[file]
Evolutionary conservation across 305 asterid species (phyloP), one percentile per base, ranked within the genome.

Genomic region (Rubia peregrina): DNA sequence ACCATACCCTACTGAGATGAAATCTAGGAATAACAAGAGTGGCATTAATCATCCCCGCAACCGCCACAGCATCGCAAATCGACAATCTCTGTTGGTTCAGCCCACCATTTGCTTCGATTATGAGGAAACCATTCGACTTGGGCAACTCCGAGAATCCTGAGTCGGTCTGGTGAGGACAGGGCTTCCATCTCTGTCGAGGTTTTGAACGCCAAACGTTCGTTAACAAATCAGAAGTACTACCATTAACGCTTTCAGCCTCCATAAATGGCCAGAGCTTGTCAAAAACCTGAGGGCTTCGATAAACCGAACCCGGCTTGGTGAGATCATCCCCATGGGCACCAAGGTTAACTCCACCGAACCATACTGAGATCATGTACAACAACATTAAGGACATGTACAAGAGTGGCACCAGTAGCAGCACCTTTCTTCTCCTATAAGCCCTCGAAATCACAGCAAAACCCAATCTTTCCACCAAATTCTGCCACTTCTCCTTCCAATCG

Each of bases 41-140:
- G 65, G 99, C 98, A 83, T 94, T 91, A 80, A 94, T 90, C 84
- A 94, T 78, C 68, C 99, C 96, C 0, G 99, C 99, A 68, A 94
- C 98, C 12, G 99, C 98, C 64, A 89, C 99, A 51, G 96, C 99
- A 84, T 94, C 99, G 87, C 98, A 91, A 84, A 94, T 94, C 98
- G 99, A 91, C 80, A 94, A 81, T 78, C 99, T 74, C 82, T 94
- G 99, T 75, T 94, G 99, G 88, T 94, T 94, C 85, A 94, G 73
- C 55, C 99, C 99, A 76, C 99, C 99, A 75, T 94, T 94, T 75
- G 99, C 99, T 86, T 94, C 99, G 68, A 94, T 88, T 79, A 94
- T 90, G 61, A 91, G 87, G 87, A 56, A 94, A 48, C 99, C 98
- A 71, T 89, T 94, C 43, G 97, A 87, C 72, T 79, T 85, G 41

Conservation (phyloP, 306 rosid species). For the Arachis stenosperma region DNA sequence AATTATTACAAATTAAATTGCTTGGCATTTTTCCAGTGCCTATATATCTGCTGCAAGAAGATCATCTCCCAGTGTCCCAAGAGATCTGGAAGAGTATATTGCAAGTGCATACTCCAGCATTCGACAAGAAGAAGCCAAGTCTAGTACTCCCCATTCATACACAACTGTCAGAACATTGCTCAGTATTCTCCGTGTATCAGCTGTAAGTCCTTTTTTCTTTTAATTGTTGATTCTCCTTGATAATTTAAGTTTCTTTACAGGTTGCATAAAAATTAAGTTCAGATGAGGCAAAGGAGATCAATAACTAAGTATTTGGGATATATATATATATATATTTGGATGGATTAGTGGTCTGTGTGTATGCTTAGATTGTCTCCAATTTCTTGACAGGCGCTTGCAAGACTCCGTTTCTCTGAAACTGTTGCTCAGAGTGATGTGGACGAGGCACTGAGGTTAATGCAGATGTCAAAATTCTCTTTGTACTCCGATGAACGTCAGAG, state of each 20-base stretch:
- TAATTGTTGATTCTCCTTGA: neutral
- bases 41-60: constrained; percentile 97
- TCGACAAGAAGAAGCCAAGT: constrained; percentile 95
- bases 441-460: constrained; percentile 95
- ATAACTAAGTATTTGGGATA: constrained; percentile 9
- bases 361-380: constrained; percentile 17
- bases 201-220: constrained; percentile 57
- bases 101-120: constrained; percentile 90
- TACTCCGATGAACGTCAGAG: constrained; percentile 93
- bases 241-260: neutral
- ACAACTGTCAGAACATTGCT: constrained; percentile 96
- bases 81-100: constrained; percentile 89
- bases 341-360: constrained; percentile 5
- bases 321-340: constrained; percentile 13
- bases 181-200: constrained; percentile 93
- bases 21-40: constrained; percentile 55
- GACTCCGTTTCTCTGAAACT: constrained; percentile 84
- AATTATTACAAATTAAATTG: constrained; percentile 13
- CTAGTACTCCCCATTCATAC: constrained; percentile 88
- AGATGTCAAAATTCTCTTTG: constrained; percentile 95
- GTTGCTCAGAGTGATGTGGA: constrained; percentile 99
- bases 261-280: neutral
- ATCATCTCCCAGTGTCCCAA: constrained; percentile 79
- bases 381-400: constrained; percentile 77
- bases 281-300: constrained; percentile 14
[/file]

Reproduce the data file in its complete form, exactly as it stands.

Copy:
Evolutionary conservation across 305 asterid species (phyloP), one percentile per base, ranked within the genome.

Genomic region (Rubia peregrina): DNA sequence ACCATACCCTACTGAGATGAAATCTAGGAATAACAAGAGTGGCATTAATCATCCCCGCAACCGCCACAGCATCGCAAATCGACAATCTCTGTTGGTTCAGCCCACCATTTGCTTCGATTATGAGGAAACCATTCGACTTGGGCAACTCCGAGAATCCTGAGTCGGTCTGGTGAGGACAGGGCTTCCATCTCTGTCGAGGTTTTGAACGCCAAACGTTCGTTAACAAATCAGAAGTACTACCATTAACGCTTTCAGCCTCCATAAATGGCCAGAGCTTGTCAAAAACCTGAGGGCTTCGATAAACCGAACCCGGCTTGGTGAGATCATCCCCATGGGCACCAAGGTTAACTCCACCGAACCATACTGAGATCATGTACAACAACATTAAGGACATGTACAAGAGTGGCACCAGTAGCAGCACCTTTCTTCTCCTATAAGCCCTCGAAATCACAGCAAAACCCAATCTTTCCACCAAATTCTGCCACTTCTCCTTCCAATCG

Each of bases 41-140:
- G 65, G 99, C 98, A 83, T 94, T 91, A 80, A 94, T 90, C 84
- A 94, T 78, C 68, C 99, C 96, C 0, G 99, C 99, A 68, A 94
- C 98, C 12, G 99, C 98, C 64, A 89, C 99, A 51, G 96, C 99
- A 84, T 94, C 99, G 87, C 98, A 91, A 84, A 94, T 94, C 98
- G 99, A 91, C 80, A 94, A 81, T 78, C 99, T 74, C 82, T 94
- G 99, T 75, T 94, G 99, G 88, T 94, T 94, C 85, A 94, G 73
- C 55, C 99, C 99, A 76, C 99, C 99, A 75, T 94, T 94, T 75
- G 99, C 99, T 86, T 94, C 99, G 68, A 94, T 88, T 79, A 94
- T 90, G 61, A 91, G 87, G 87, A 56, A 94, A 48, C 99, C 98
- A 71, T 89, T 94, C 43, G 97, A 87, C 72, T 79, T 85, G 41

Conservation (phyloP, 306 rosid species). For the Arachis stenosperma region DNA sequence AATTATTACAAATTAAATTGCTTGGCATTTTTCCAGTGCCTATATATCTGCTGCAAGAAGATCATCTCCCAGTGTCCCAAGAGATCTGGAAGAGTATATTGCAAGTGCATACTCCAGCATTCGACAAGAAGAAGCCAAGTCTAGTACTCCCCATTCATACACAACTGTCAGAACATTGCTCAGTATTCTCCGTGTATCAGCTGTAAGTCCTTTTTTCTTTTAATTGTTGATTCTCCTTGATAATTTAAGTTTCTTTACAGGTTGCATAAAAATTAAGTTCAGATGAGGCAAAGGAGATCAATAACTAAGTATTTGGGATATATATATATATATATTTGGATGGATTAGTGGTCTGTGTGTATGCTTAGATTGTCTCCAATTTCTTGACAGGCGCTTGCAAGACTCCGTTTCTCTGAAACTGTTGCTCAGAGTGATGTGGACGAGGCACTGAGGTTAATGCAGATGTCAAAATTCTCTTTGTACTCCGATGAACGTCAGAG, state of each 20-base stretch:
- TAATTGTTGATTCTCCTTGA: neutral
- bases 41-60: constrained; percentile 97
- TCGACAAGAAGAAGCCAAGT: constrained; percentile 95
- bases 441-460: constrained; percentile 95
- ATAACTAAGTATTTGGGATA: constrained; percentile 9
- bases 361-380: constrained; percentile 17
- bases 201-220: constrained; percentile 57
- bases 101-120: constrained; percentile 90
- TACTCCGATGAACGTCAGAG: constrained; percentile 93
- bases 241-260: neutral
- ACAACTGTCAGAACATTGCT: constrained; percentile 96
- bases 81-100: constrained; percentile 89
- bases 341-360: constrained; percentile 5
- bases 321-340: constrained; percentile 13
- bases 181-200: constrained; percentile 93
- bases 21-40: constrained; percentile 55
- GACTCCGTTTCTCTGAAACT: constrained; percentile 84
- AATTATTACAAATTAAATTG: constrained; percentile 13
- CTAGTACTCCCCATTCATAC: constrained; percentile 88
- AGATGTCAAAATTCTCTTTG: constrained; percentile 95
- GTTGCTCAGAGTGATGTGGA: constrained; percentile 99
- bases 261-280: neutral
- ATCATCTCCCAGTGTCCCAA: constrained; percentile 79
- bases 381-400: constrained; percentile 77
- bases 281-300: constrained; percentile 14